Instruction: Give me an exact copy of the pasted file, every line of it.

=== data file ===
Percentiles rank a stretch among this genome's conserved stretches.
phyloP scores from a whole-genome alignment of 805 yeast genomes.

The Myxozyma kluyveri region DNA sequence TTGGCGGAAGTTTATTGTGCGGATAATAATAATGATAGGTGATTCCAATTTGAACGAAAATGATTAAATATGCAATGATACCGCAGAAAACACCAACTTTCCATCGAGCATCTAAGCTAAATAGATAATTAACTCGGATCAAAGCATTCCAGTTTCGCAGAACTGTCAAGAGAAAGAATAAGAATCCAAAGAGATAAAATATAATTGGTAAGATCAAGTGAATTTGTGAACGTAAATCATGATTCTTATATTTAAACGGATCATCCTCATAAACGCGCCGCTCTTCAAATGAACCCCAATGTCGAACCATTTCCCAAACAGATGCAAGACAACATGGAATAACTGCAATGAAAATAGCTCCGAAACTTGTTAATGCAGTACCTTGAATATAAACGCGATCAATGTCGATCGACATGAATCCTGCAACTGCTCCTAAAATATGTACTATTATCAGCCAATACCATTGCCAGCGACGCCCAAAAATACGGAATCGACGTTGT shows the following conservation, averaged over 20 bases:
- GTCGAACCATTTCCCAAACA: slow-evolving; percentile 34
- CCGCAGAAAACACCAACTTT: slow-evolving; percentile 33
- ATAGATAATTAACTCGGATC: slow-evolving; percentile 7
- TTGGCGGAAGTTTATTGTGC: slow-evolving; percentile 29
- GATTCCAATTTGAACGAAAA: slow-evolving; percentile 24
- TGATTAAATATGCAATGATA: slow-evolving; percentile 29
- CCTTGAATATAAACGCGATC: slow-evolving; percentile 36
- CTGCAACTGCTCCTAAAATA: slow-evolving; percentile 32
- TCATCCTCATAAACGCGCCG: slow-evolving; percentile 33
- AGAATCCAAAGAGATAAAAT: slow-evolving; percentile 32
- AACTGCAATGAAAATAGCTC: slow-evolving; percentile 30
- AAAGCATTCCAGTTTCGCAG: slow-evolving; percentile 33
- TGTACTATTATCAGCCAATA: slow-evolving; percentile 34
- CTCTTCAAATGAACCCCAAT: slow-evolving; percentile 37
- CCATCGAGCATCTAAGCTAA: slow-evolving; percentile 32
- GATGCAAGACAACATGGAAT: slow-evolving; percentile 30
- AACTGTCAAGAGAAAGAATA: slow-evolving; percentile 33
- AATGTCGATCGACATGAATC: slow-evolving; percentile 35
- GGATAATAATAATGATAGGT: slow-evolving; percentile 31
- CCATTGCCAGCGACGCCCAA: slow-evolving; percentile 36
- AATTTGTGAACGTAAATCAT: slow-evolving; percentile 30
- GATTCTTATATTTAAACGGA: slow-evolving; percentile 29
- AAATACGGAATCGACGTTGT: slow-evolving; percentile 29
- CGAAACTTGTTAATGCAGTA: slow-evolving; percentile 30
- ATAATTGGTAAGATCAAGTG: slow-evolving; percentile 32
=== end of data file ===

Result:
Percentiles rank a stretch among this genome's conserved stretches.
phyloP scores from a whole-genome alignment of 805 yeast genomes.

The Myxozyma kluyveri region DNA sequence TTGGCGGAAGTTTATTGTGCGGATAATAATAATGATAGGTGATTCCAATTTGAACGAAAATGATTAAATATGCAATGATACCGCAGAAAACACCAACTTTCCATCGAGCATCTAAGCTAAATAGATAATTAACTCGGATCAAAGCATTCCAGTTTCGCAGAACTGTCAAGAGAAAGAATAAGAATCCAAAGAGATAAAATATAATTGGTAAGATCAAGTGAATTTGTGAACGTAAATCATGATTCTTATATTTAAACGGATCATCCTCATAAACGCGCCGCTCTTCAAATGAACCCCAATGTCGAACCATTTCCCAAACAGATGCAAGACAACATGGAATAACTGCAATGAAAATAGCTCCGAAACTTGTTAATGCAGTACCTTGAATATAAACGCGATCAATGTCGATCGACATGAATCCTGCAACTGCTCCTAAAATATGTACTATTATCAGCCAATACCATTGCCAGCGACGCCCAAAAATACGGAATCGACGTTGT shows the following conservation, averaged over 20 bases:
- GTCGAACCATTTCCCAAACA: slow-evolving; percentile 34
- CCGCAGAAAACACCAACTTT: slow-evolving; percentile 33
- ATAGATAATTAACTCGGATC: slow-evolving; percentile 7
- TTGGCGGAAGTTTATTGTGC: slow-evolving; percentile 29
- GATTCCAATTTGAACGAAAA: slow-evolving; percentile 24
- TGATTAAATATGCAATGATA: slow-evolving; percentile 29
- CCTTGAATATAAACGCGATC: slow-evolving; percentile 36
- CTGCAACTGCTCCTAAAATA: slow-evolving; percentile 32
- TCATCCTCATAAACGCGCCG: slow-evolving; percentile 33
- AGAATCCAAAGAGATAAAAT: slow-evolving; percentile 32
- AACTGCAATGAAAATAGCTC: slow-evolving; percentile 30
- AAAGCATTCCAGTTTCGCAG: slow-evolving; percentile 33
- TGTACTATTATCAGCCAATA: slow-evolving; percentile 34
- CTCTTCAAATGAACCCCAAT: slow-evolving; percentile 37
- CCATCGAGCATCTAAGCTAA: slow-evolving; percentile 32
- GATGCAAGACAACATGGAAT: slow-evolving; percentile 30
- AACTGTCAAGAGAAAGAATA: slow-evolving; percentile 33
- AATGTCGATCGACATGAATC: slow-evolving; percentile 35
- GGATAATAATAATGATAGGT: slow-evolving; percentile 31
- CCATTGCCAGCGACGCCCAA: slow-evolving; percentile 36
- AATTTGTGAACGTAAATCAT: slow-evolving; percentile 30
- GATTCTTATATTTAAACGGA: slow-evolving; percentile 29
- AAATACGGAATCGACGTTGT: slow-evolving; percentile 29
- CGAAACTTGTTAATGCAGTA: slow-evolving; percentile 30
- ATAATTGGTAAGATCAAGTG: slow-evolving; percentile 32